19 March 2013

Misplaced Focus?

Recently, the television news station CNN has taken heat over its coverage of a rape trial in Ohio. Some people (really, a lot of people) have taken them to task over appearing to have "sympathy" for the two boys convicted of a rape and little concern for the victim.

The "sympathy' shown by CNN has been in the form of comments about how the future of the boys has been forever ruined, how the families are devastated and how the culture that raised them is tarnished.

I, for one, don't think this is "sympathy"; rather, a very potent (I hope) warning to others about just how easily one stupid action can tarnish your life forever.

Before I go on, let me unequivocally state the following, just to make sure I'm not misunderstood:

  • Rape is wrong
  • Sex without consent is rape
  • Being passed out is not consent
  • The boys are guilty and deserve far more punishment than they will ever get
  • The victim is not guilty of anything

However, these boys are (apparently) representative of a lot of male teenagers coddled in an "athletes can do no wrong" culture where they are never punished for anything they do wrong. Poor grades? No problem: we'll fix it. Underage drinking? No problem. Speeding ticket? No problem. Taking a little something from the store without paying? No problem. How hard is it to imagine these boys taking it even further, to something like "having sex with someone who is unconscious? No problem."

These boys apparently had no authority figures to teach them right from wrong. Not their parents, not their teachers, not their coaches and not (according to some reports in this case) the police officials. They had so little idea of the moral and legal issues involved that they posted their conduct on the internet using text messages and video footage. It was not posted by someone trying to demonstrate a crime. No, they posted it themselves.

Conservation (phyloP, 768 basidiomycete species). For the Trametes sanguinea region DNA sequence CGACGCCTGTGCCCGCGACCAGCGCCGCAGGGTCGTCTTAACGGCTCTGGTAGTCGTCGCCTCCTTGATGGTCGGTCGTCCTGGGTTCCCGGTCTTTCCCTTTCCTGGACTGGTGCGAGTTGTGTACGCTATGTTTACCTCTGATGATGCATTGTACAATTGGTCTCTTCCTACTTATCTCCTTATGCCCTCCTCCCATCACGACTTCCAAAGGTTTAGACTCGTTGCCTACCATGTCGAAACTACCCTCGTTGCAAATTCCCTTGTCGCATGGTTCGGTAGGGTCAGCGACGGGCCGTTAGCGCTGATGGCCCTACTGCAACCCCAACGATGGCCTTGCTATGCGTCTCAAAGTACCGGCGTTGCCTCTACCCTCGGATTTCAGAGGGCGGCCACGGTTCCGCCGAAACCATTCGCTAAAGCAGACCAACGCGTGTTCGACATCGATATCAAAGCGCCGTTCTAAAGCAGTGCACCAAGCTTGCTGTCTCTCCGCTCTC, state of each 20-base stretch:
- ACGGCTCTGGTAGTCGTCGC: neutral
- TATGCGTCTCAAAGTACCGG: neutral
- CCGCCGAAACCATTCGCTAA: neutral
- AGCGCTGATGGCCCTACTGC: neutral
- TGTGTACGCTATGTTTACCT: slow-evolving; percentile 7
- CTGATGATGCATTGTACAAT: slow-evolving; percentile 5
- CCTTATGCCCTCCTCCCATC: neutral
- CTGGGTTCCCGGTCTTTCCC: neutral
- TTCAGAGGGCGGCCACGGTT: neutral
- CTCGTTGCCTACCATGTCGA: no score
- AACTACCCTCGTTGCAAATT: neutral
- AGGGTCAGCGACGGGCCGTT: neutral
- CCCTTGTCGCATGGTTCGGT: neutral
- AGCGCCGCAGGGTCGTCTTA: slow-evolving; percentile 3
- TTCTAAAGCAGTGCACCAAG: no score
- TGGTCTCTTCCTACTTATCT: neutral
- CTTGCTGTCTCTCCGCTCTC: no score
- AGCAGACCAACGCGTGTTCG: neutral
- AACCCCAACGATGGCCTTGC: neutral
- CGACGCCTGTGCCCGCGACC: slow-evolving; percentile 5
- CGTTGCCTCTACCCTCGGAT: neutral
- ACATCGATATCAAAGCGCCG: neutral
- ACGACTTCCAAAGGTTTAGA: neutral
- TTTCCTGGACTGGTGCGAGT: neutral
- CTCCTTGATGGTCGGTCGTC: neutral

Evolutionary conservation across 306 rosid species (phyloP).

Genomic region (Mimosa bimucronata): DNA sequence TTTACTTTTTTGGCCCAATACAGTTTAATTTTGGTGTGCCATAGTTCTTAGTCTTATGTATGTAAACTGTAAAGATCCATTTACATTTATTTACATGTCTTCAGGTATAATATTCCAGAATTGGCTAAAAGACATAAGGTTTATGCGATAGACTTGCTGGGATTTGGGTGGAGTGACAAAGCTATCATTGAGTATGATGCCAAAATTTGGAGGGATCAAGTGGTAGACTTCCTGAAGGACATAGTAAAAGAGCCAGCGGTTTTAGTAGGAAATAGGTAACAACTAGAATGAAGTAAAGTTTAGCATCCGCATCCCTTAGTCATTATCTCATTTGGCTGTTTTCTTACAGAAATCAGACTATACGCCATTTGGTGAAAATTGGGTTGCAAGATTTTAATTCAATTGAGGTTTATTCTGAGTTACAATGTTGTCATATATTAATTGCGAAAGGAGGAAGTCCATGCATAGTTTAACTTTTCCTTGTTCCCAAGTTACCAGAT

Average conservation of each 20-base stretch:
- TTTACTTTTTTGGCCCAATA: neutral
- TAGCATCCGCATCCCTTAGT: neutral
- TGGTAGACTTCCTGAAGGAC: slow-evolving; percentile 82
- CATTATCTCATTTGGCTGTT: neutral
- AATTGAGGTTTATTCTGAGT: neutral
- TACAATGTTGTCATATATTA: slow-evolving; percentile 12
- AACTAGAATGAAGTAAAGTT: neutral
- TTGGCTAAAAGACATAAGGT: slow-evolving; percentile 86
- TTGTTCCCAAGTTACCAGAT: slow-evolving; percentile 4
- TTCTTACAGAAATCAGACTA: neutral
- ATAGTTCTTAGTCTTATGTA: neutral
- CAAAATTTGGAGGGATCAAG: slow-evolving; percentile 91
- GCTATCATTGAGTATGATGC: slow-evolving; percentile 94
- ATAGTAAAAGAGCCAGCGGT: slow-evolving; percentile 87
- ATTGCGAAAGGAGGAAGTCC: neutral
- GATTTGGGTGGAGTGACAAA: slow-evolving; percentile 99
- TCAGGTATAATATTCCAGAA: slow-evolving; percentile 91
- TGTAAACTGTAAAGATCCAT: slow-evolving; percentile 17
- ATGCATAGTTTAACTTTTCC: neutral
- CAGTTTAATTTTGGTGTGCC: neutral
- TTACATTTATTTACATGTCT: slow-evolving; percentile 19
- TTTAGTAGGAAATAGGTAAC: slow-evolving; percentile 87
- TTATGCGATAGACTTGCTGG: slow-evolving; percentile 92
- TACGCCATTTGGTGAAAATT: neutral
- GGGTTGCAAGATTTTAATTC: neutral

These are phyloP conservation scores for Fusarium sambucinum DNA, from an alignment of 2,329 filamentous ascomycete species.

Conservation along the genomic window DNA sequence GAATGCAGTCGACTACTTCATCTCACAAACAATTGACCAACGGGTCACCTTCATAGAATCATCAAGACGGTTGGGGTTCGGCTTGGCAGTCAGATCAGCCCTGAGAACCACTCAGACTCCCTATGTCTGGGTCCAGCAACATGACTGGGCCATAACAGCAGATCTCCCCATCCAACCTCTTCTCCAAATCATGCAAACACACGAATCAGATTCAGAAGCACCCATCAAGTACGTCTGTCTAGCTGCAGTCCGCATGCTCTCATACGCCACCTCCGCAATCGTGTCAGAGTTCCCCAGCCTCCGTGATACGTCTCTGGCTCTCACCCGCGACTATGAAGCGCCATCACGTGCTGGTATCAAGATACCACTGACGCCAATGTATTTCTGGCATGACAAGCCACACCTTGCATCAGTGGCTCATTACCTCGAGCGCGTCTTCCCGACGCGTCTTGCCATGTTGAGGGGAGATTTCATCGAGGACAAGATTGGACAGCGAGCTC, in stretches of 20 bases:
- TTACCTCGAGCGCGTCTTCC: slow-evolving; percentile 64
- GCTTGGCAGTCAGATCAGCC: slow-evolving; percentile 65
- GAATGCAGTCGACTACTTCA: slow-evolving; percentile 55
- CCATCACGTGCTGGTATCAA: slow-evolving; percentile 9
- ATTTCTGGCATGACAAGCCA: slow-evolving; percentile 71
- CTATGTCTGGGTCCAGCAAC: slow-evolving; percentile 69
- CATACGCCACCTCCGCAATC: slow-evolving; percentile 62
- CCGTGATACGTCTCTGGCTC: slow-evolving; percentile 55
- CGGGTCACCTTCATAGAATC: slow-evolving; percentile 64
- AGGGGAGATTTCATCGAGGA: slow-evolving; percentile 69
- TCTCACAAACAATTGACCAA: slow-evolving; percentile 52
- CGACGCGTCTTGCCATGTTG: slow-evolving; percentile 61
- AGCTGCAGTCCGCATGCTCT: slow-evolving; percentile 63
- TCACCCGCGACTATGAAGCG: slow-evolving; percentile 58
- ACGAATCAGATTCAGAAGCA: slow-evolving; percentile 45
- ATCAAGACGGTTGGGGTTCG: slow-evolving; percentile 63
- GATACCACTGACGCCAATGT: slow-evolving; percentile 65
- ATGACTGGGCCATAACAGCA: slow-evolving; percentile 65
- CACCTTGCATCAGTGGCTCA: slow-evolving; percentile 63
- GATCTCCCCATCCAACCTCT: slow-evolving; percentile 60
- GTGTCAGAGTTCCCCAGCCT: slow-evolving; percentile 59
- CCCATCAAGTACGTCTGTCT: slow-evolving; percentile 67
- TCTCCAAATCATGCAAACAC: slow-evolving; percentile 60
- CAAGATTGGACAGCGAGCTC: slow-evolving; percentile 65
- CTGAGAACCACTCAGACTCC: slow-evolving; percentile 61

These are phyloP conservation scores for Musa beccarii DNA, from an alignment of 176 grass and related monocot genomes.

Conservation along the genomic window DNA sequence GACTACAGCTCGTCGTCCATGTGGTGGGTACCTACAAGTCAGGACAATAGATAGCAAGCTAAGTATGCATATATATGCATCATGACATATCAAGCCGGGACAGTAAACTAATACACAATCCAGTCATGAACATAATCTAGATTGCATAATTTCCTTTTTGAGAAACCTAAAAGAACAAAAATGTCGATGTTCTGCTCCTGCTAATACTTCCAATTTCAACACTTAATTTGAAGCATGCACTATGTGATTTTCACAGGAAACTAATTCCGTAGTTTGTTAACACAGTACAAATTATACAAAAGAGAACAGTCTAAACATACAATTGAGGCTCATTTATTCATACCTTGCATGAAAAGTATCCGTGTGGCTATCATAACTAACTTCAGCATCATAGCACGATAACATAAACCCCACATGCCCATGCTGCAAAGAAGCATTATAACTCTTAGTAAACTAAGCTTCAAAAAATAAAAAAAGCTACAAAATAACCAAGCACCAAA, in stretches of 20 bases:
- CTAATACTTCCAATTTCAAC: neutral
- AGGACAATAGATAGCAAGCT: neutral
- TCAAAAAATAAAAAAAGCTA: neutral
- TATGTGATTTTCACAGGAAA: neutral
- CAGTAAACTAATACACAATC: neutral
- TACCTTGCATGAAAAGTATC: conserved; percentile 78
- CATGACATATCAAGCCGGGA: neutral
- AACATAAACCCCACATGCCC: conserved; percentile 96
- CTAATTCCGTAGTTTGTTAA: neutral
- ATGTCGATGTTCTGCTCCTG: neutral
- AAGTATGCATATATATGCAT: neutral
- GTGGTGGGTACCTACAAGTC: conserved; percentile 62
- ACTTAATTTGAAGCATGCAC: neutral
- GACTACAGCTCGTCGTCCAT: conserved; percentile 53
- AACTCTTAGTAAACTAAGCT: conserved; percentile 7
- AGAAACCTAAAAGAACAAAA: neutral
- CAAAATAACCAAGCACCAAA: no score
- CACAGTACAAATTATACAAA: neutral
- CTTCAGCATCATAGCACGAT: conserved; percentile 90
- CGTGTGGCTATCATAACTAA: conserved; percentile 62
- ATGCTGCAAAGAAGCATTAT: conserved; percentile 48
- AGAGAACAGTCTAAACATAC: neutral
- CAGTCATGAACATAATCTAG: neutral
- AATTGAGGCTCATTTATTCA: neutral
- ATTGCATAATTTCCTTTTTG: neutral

There is probably no better time than now to focus on these boys and how their actions ruined their own lives. They will forever be branded sex offenders, they will not be able to get scholarships to college to play ball, they will probably not have good careers, good relationships, good families. The entirety of their lives has been brought down because of their own actions.

I hope other teenage boys see the tale of these two rapists repeated over and over and over. If other boys and men are similarly without figures of authority showing them right from wrong, perhaps (just perhaps) they will figure out that rape is wrong.

And if the tale of these two rapists stops just a single boy or man from raping a woman, then some good will have come out of this horrible series of events.

As for the victim, I can only hope she is able to move on at some point, to not let her life be similarly destroyed by the actions of others. I would think she would rather have little media focus on her right now, so she can start the process of rebuilding. I don't know how possible that is. I just hope so.

You can read more about the CNN backlash here.

12 March 2013


I've long been fascinated by the period of history between the two world wars. This includes the whole Hindenburg story. Seriously, could you have written a better story than the pride of the Nazi fleet bursting into flames over America? I think not.

Although the Hindenburg disaster meant the death of rigid airships for many decades, they have come back (sorta) in the form of much smaller blimps -- like the famous ones used by Goodyear and MetLife.

Over the weekend, we were outside reading and the familiar sound started of the MetLife blimp flying over our house near downtown Phoenix. Every time one of these flies over, I try to imagine how much bigger was the Hindenburg -- and just how majestic it would have seemed flying over houses back in the 1930s.

So, I created this little comparative photo showing the MetLife blimp flying over us (thanks to my spouse, Matt, for taking the snap) and a superimposed image of the Hindenburg. (The Hindenburg was a little over 6 times the length of the current MetLife blimp.) Pretty fascinating, isn't it? Imagine what it would have been like to see this flying over your house in 1937.